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Amid wage dispute, Israelis abroad increasingly unable to get replacement passports

Many consular services have run out of passports; Foreign Ministry workers refuse to send refills due to conflict over salaries

Travelers at the departure hall of Ben Gurion International Airport ahead of the Jewish holiday of Passover. April 14, 2022. (Avshalom Sassoni/FLASH90)
Travelers at the departure hall of Ben Gurion International Airport ahead of the Jewish holiday of Passover. April 14, 2022. (Avshalom Sassoni/FLASH90)

Growing numbers of Israelis overseas may be unable to acquire replacement passports amid an ongoing labor dispute in the Foreign Ministry.

Some consular services have run out of passports after ministry workers refused to send refills to overseas representatives due to the dispute over salary conditions.

Channel 12 news reported Wednesday that the affected countries include the United States, the Netherlands, Portugal, the Czech Republic, South Africa, Germany, Belgium, Belarus, Australia, Chile, Italy, Spain, Cyprus and Sweden.

Some locations are able to provide a travel document that allows Israelis to return home, but not fly to other countries. The document is only valid for Israelis who can board direct flights to Israel, and only flights operated by Israeli airlines and a few international airlines that accept such documents.

Israelis in life-threatening danger overseas can turn to a Foreign Ministry exceptions committee that will discuss individual cases.

For several years Israel’s diplomats and Foreign Ministry workers have complained of poor conditions, occasionally going on strike.

Illustrative photo of an Israeli passport (Flash90)

Israelis at home are also facing challenges in acquiring passports, apparently due to significant backlogs created by the coronavirus pandemic, with many Israelis making international vacation plans following the removal of travel restrictions.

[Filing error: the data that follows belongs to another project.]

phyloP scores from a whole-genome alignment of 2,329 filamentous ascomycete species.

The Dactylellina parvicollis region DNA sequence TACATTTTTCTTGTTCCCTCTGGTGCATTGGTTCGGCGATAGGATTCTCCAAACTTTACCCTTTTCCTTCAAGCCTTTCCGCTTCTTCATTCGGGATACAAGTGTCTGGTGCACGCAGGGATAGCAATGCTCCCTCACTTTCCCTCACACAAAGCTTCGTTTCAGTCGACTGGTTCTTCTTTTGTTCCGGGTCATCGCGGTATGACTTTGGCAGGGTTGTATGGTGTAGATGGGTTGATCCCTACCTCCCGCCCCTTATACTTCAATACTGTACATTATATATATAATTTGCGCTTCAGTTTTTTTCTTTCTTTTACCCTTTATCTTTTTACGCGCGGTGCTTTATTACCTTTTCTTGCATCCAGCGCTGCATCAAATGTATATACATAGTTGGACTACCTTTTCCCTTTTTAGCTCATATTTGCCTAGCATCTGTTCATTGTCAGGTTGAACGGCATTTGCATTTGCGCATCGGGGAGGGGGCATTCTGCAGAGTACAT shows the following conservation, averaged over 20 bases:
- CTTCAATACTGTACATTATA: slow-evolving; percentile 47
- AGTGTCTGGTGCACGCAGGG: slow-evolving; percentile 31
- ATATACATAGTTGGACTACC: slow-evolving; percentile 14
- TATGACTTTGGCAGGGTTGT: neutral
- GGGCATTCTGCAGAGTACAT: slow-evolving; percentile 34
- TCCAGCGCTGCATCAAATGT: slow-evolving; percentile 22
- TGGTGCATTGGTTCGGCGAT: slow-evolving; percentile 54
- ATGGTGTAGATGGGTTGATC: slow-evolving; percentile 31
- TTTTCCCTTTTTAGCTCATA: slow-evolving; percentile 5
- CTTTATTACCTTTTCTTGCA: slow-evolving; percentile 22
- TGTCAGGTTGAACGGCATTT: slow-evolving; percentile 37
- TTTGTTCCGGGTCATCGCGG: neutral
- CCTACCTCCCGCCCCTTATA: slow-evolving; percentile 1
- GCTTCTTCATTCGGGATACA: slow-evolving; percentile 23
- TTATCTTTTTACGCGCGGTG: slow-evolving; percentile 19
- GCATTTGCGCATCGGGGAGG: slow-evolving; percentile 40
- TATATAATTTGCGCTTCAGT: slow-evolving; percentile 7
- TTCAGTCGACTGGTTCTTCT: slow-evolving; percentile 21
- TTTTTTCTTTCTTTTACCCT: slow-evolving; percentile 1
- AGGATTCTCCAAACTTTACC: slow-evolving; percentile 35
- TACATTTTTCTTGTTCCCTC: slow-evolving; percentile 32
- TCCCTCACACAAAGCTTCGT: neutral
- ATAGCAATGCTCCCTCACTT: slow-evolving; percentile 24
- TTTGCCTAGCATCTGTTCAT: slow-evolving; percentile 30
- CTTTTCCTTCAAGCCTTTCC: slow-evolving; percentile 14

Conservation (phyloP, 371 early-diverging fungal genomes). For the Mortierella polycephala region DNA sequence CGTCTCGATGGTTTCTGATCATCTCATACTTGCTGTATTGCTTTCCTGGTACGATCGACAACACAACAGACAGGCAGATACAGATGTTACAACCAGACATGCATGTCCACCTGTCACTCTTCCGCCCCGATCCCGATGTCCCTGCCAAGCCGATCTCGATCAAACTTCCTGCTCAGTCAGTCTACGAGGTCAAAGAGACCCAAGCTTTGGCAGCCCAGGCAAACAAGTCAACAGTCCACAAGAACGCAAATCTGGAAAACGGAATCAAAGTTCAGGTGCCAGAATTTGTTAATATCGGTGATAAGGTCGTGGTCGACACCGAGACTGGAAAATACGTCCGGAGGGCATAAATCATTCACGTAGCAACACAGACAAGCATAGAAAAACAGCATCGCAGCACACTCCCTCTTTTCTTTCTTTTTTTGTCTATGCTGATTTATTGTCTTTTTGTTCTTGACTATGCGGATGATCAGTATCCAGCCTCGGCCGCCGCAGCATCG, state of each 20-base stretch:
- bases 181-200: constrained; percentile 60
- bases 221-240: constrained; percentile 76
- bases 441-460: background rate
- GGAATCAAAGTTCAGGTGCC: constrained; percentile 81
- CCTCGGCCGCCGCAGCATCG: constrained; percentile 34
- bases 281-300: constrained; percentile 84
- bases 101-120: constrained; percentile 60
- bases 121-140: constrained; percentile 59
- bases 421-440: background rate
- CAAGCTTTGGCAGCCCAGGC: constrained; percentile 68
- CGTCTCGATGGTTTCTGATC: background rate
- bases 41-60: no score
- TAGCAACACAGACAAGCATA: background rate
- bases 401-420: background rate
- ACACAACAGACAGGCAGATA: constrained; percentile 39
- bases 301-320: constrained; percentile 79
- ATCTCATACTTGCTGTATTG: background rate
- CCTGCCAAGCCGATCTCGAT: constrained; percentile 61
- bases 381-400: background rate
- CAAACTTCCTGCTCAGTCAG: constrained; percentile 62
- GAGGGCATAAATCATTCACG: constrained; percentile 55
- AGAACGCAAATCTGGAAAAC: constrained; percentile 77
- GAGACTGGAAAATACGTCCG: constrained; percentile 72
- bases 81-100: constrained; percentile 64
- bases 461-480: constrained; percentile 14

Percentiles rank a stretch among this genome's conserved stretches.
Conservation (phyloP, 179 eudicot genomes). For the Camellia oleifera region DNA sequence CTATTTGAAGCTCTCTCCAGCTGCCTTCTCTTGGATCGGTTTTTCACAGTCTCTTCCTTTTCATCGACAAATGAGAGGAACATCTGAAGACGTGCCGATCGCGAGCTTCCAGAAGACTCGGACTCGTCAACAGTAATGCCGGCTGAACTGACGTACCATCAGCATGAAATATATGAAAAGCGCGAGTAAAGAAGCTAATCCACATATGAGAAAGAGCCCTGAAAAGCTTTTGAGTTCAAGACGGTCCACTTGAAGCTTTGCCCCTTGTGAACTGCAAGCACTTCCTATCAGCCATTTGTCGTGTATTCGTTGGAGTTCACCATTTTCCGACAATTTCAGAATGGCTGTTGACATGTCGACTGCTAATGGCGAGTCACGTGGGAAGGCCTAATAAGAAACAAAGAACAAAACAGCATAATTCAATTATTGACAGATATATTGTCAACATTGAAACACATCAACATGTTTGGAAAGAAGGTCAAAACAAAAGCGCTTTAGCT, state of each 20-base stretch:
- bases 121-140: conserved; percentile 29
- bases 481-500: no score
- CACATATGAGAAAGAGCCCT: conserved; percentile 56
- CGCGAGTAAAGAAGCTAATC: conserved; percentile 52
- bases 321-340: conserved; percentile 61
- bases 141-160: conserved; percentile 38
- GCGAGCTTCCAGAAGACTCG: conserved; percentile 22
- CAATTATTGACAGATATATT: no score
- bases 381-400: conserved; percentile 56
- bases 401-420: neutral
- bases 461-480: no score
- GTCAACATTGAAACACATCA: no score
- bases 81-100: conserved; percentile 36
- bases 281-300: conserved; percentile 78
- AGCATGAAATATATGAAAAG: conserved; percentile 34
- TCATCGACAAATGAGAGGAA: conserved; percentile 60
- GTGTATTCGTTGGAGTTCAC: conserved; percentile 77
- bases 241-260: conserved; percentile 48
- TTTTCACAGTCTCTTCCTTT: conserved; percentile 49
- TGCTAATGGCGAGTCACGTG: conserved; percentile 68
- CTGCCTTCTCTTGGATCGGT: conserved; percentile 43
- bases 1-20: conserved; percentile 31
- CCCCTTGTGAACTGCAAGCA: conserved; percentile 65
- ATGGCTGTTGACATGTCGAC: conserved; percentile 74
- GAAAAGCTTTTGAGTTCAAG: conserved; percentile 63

According to a report by Globes, 700,000 Israelis are awaiting delivery of passports, some up to six weeks. Securing an appointment for passport renewal has also proven challenging, with offices of the Population and Immigration Authority in larger cities swamped with applicants.

Population and Immigration Authority director Tomer Moskowitz has said he believes new measures aimed at tackling the crisis will ease the situation “in the coming days.”

One of the measures includes the opening of an office in Bnei Brak where Israelis can receive a temporary passport, valid for two years, for NIS 400 ($120). It is expected to issue 5,000 passports before the end of May. Regular passports are cheaper, costing up to NIS 145 ($43) for children, and NIS 275 ($82) for adults.

The office is a cheaper alternative to Ben Gurion Airport, where an office provides emergency passports for NIS 845 ($252).

Another measure is the introduction of extra shifts at the facility that produces passports. A new evening shift is expected to reduce the wait, and the planned introduction of a night shift before summer will further ease the backlog.

Additionally, Israelis with dual citizenship will be permitted to leave and enter Israel on their foreign passports until January 1, 2023.

Last week, the Interior Ministry and Population and Immigration Authority were criticized by the Knesset Interior Affairs Committee for the delays. Lawmakers noted that the huge demand for passports could have been predicted and prepared for.

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